Up From Slavery, an autobiography of Booker T. Washington, expresses many important contributions of its author. Booker T Washington, born a slave, was freed after the American Civil War and then proceeded to help the African-American race in many ways. He is famously known as a black American educator, influential leader, and spokesman for the African-American race. Washington was politically clever and believed in negotiation and compromise between the white and African-American races. He strove for the equality of all people, no matter what ethnicity, throughout his quite successful life.
Booker T. Washington is best known for his promoting and supporting of self-reliance among the black community of his time. He was commonly heard motivating African-Americans to get an education in a specific skill, which he said would ultimately lead to a productive life. Booker T. Washington said that being educated economically would inevitably lead to the improvement of conditions for African-Americans. Washington believed that eventually blacks would earn the respect and love of the white man due to this, and civil and political rights would be given as a result.
One quote that can be found in his autobiography, Up From Slavery, which expresses his ideas of the need for an education and economic advancement is “Casting down your bucket among my people, helping and encouraging them as you are doing on these grounds, and to education of head, hand, and heart, you will find that they will buy your surplus land, make blossom the waste places in your fields, and run your factories.” (107) Because of his extensive promoting of education, Samuel Chapman Armstrong appointed Booker T. Washington the organizer and principal of a black normal school in Tuskegee, Alabama in 1881, the Tuskegee Institute. Washington molded the school into a major center for both industrial and agricultural training. A quote that explains Booker T. Washington’s passion for Tuskegee Institute and its students is “Tuskegee seemed an ideal place for the school… While the coloured people were ignorant, they had not, as a rule, degraded and weakened their bodies by vices such as are common to the lower class of people in the large cities” (52) This showed that Washington had respect for these uneducated people, which is why he was so willing to teach them.
... African American educator and a racial leader. Booker T. Washington is well known for him "Atlanta Compromise" speech, which made him America's major black ... for many great accomplishments. These people are Frederick Douglass, Charles Young, Booker T. Washington, Jack Johnson, George Dewey, and ... These are all famous people who have done many great things. Meeting these people, Ellison would be able ...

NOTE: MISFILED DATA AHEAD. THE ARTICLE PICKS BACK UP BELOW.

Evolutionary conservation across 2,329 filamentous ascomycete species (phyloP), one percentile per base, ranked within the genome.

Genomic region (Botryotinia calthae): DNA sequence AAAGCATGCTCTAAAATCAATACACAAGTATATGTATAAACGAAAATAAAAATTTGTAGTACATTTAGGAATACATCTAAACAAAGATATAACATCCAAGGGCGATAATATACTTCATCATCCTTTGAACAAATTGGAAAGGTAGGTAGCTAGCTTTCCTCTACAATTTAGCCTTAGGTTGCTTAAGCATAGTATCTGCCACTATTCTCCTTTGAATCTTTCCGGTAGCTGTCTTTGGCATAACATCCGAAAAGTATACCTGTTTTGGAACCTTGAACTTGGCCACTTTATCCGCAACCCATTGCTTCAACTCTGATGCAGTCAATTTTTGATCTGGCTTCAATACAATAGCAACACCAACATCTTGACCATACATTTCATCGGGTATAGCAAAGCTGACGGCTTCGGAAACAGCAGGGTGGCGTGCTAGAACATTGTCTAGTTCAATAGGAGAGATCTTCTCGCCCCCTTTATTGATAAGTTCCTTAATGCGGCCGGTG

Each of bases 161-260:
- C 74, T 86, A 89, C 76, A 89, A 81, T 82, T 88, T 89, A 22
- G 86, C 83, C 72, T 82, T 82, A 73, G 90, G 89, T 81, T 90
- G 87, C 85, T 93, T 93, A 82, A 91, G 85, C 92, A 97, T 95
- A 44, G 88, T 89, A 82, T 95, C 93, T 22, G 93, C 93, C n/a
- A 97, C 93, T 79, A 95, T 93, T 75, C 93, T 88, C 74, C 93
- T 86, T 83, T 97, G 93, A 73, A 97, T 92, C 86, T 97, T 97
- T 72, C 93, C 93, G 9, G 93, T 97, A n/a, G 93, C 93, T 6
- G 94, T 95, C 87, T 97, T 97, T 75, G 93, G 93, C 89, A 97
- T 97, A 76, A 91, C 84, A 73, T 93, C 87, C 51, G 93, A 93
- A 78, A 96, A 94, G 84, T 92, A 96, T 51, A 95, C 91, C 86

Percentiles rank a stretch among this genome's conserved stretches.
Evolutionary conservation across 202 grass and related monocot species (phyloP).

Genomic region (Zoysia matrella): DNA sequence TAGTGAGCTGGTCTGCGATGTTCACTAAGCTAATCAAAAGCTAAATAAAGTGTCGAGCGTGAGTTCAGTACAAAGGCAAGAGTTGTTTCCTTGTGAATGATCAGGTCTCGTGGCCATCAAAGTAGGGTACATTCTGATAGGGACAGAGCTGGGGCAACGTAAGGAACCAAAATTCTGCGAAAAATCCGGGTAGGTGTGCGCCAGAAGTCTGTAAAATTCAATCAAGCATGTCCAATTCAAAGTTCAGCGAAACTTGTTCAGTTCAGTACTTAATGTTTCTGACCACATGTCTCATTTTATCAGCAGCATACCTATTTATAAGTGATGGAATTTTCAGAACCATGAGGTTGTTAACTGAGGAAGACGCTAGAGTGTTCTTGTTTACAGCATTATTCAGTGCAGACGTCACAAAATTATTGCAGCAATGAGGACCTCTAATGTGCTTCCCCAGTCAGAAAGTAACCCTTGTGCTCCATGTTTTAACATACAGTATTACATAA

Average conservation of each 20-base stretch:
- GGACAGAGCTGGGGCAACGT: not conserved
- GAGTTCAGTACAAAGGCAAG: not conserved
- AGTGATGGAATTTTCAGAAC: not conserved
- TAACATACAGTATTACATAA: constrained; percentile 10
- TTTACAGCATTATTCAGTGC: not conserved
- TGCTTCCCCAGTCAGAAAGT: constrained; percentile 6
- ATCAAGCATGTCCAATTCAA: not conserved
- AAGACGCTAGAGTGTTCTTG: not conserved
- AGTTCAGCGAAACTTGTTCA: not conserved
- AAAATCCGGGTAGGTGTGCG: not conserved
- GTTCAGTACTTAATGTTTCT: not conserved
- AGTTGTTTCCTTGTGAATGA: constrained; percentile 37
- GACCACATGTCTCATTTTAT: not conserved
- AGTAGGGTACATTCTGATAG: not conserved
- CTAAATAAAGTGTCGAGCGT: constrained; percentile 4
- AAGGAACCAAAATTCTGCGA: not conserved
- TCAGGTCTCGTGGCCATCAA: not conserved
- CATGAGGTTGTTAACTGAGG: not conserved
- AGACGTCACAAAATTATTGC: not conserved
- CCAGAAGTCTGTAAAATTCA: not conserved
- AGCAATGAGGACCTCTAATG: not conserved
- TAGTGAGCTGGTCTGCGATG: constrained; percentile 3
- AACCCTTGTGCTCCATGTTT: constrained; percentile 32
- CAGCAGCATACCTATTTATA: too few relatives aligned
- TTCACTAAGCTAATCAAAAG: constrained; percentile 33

Along with Washington’s passion and ability to teach, he also used his talent of public speaking, which is accredited to his many years on the political and educational stage, to aid the cause of further bettering the African-American race. Booker T. Washington used his success in public speaking to get his messages across about the need for an education, which was his main goal for African-American people. One quote that conveys Washington’s purpose and affects of public speaking is “I believe that one always does himself and his audience injustice when he speaks merely for the sake of speaking. I do not believe that one should speak unless, deep down in his heart, he feels convinced that he has a message to deliver.” (119) Booker T. Washington contributed greatly to the betterment of the African-Americans for these reasons and many more.
By the end of his life, he had helped black people all over the country because of his extensive skills and willingness to learn. Booker T. Washington is considered one of the greatest African-Americans in history because of this. He had a major influence on southern race relations and was the dominant figure in black public affairs from 1895 until his death in 1915.
Booker Taliaferro Washington Booker T. Washington was born into slavery on April 5, 1856 in Virginia. His mulatto mother raised him. She was a plantation cook. , as well as a mother of three sons. She, unlike many other married slaves of the time, was reunited with her husband after the slave liberation in 1865. His father was a white man that had nothing to do with his upbringing. Booker worked ...
Washington was an important and controversial leader of his race at a time of racism in the United States which made it necessary for African-Americans to adjust themselves to the growing oppression. “Up From Slavery” by Booker T. Washington.